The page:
Iverson had some legal troubles in the past, serving time in jail as a teenager for a fight at his local bowling alley. Even though he was pardoned by the Virginia governor for his part in the fight, the arrest and time served no doubt soured many colleges to Iverson.

When he did get a shot at college and subsequently entered the draft, Iverson brought his style with him. He is a self-proclaimed member of the hip-hop generation, and he even created an unreleased rap album. Thus, his style was heavily influenced by the early 2000s rap scene, which wasn’t something the NBA wanted to associate itself with.

Accusations of Racism

Some comments made by the commissioner and coaches, as well as the rules themselves, were thought by some to carry insinuations of racism. Coach Phil Jackson was quoted as saying that players dressed in “prison garb” and that they were giving off “gangster, thuggery” images. 

Since the regulations explicitly banned headgear, jerseys, du-rags, T-shirts, large jewelry, sneakers, and work-style boots to interviews, games, charity events, or anywhere that is associated with the NBA, many felt that those particular callouts targeted Black players and Black culture.

Stephen Jackson of the Pacers said that he had “no problem dressing up” but that he did feel that the ban on chains was racially motivated. “Almost 100 percent of the guys in the league who are young and Black wear big chains. So I definitely don’t agree with that at all.”

The Impact on the League

Side-by-side comparisons of early 2000s NBA stars and their counterparts of today show off vastly different fashion choices. However, that would be true across almost any cross-section of society.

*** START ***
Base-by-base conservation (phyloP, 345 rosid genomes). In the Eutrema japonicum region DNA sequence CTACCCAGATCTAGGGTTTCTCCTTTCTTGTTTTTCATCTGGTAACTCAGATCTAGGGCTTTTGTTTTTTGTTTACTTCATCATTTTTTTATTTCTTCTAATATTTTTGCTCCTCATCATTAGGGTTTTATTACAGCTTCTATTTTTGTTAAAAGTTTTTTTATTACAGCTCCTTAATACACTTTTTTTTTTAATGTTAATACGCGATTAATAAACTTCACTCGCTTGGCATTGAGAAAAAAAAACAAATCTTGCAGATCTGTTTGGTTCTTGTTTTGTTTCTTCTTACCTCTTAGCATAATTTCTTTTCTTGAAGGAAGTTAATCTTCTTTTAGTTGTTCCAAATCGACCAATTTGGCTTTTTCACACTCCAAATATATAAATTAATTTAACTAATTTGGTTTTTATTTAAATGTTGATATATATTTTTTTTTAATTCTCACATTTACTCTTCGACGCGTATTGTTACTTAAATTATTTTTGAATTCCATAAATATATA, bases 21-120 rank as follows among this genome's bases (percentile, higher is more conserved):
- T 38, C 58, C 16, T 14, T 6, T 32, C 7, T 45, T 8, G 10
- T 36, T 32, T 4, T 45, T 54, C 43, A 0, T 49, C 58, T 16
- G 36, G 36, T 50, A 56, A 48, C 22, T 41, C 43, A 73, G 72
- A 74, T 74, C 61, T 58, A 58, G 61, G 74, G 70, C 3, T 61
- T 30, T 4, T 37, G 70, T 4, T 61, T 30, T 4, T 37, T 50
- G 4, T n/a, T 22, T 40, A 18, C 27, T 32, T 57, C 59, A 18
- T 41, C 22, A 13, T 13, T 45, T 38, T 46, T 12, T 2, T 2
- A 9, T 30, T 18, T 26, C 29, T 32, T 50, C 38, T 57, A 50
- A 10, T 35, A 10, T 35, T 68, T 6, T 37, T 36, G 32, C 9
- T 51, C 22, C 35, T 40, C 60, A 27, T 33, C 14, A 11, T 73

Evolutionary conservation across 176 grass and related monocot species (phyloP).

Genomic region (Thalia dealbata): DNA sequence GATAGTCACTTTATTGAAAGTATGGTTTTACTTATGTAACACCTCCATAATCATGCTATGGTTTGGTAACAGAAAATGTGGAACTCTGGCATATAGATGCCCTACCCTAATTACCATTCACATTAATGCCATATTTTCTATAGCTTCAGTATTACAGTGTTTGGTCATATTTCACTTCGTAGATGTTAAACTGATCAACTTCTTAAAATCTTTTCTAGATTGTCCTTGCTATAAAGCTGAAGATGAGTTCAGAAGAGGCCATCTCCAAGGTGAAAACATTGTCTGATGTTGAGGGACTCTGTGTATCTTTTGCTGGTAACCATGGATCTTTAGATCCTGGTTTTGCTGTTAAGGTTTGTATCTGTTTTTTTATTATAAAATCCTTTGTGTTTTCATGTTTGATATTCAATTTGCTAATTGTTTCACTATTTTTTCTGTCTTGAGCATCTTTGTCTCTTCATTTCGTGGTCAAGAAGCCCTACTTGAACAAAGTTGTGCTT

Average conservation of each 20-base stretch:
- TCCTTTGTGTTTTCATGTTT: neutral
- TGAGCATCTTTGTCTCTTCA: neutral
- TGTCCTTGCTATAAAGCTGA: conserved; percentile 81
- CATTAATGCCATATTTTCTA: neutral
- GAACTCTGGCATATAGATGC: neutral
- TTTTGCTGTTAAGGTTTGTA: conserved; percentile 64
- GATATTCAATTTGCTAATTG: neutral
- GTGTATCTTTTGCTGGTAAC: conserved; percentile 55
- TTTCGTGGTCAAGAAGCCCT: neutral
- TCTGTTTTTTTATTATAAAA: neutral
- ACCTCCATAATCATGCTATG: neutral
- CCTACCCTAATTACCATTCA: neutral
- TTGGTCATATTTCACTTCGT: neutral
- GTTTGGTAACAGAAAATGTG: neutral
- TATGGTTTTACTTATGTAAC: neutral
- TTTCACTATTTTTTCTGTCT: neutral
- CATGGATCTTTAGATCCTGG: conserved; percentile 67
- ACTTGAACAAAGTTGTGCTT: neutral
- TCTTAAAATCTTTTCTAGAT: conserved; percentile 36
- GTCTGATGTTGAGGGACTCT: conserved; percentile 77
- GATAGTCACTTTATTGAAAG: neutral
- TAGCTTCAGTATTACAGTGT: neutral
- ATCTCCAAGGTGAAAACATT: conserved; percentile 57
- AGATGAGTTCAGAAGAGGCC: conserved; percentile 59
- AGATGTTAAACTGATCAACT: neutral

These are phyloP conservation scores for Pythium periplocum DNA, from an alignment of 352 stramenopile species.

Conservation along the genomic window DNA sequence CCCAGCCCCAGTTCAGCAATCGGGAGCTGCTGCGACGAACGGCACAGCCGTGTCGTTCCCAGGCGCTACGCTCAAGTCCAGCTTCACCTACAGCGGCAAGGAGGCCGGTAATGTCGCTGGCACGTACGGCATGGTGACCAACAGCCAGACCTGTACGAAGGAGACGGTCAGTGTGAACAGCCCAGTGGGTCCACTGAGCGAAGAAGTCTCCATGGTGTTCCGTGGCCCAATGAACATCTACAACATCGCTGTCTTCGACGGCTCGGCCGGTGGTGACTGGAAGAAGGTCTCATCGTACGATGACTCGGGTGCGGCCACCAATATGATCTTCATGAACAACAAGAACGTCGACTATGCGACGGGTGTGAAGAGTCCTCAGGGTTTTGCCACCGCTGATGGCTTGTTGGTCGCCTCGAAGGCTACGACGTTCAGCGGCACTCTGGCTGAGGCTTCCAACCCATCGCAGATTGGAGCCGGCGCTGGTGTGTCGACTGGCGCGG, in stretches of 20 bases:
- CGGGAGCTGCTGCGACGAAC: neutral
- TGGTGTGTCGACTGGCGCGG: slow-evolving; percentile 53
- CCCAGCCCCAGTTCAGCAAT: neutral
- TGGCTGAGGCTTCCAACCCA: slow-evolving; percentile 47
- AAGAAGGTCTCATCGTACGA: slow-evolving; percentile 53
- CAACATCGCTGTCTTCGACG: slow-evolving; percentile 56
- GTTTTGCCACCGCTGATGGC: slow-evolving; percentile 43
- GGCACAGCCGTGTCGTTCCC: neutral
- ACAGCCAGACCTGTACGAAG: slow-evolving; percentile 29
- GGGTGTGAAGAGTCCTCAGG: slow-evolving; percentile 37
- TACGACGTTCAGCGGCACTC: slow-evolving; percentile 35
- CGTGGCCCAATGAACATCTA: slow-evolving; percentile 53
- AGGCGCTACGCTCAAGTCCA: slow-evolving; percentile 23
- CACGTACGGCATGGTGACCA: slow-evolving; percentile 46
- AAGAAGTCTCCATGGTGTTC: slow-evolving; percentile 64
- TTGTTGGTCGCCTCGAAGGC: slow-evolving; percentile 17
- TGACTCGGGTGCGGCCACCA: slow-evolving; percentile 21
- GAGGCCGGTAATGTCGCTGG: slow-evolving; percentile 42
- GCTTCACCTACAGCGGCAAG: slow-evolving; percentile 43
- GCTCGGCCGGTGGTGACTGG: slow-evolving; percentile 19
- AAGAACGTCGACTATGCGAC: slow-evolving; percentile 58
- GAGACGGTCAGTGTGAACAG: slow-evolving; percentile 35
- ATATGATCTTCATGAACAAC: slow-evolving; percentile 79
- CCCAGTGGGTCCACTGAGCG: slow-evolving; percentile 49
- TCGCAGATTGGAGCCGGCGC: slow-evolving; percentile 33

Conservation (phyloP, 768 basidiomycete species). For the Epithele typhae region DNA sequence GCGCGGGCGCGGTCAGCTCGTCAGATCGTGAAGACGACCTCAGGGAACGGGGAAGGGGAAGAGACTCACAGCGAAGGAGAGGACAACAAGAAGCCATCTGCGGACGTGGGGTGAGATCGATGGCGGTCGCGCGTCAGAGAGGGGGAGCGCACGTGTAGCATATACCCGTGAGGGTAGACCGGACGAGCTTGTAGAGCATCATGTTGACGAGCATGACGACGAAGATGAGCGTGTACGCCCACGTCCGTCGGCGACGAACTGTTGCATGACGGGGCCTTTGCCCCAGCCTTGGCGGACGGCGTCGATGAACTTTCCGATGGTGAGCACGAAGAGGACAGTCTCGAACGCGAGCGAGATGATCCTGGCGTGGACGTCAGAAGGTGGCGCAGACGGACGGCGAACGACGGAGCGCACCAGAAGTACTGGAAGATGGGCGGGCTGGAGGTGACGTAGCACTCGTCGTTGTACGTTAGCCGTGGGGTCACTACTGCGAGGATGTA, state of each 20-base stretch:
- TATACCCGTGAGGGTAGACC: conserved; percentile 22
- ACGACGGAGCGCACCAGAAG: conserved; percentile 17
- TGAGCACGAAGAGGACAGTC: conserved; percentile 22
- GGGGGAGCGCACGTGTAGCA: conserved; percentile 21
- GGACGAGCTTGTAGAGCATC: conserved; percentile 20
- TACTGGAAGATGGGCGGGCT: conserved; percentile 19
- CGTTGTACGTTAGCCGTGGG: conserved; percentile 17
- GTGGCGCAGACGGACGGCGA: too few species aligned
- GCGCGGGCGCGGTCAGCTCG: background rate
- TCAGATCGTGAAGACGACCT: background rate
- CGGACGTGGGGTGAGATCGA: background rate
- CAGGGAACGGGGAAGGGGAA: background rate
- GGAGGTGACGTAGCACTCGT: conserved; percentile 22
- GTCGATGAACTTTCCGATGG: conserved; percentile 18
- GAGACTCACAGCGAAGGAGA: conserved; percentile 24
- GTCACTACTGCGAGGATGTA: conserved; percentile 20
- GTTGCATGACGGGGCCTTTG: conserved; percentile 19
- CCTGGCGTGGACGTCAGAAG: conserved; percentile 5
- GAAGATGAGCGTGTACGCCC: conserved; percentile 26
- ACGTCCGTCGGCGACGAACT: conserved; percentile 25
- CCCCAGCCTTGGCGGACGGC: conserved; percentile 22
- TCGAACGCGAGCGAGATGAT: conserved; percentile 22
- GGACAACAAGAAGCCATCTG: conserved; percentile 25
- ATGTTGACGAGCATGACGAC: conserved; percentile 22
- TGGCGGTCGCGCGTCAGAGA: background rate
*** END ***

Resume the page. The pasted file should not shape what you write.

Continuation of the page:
Let’s not forget that 17 years have passed since these rules came down. Rappers and musicians of today aren’t dressing the same as almost 20 years ago, either. So it’s possible and probable that the overall style of the NBA would have changed and developed on its own as new players continued to come in and set various trends. 

However, the introduction of this dress code did cause a very quick change in the fashion focus of many NBA players.These days, players wear all kinds of things to NBA-affiliated events, many of them making waves on social media whenever they show up. 

Players who remain in the league today who were also around when the changes took place, like Dwayne Wade and Lebron James, have had huge impacts on men’s fashion across the globe. Russell Westbrook, who joined the league in 2008, is known for his loud fashion choices and even wearing clothes that break gender stereotypes.

That said, the NBA isn’t immune from controversy these days. That is just too much to expect from a simple dress code, and in a league with over 500 players and countless other coaches, staff, and managers, there is not going to be a way to completely eliminate controversy or unpleasantness.

As for what Allen Iverson thinks about the outfits that today’s players show up in? He said to GQ that he wouldn’t personally wear a lot of those clothes, but, “I don’t have a problem with what these guys doing and I think it would be sad and unfair if they were to try to change the dress code again.”

Even within the dress code rules, players are finding ways to express themselves and stand out, and it’s just a part of the pregame ritual to see who has the best outfit on the way to the locker room.

Chris Davis

I'm Chris, the guy behind BasketballJoy. I've played basketball for 20+ years and have been a full-time coach since 2017. On this website, I share everything I know about the most beautiful sport in the world - Basketball.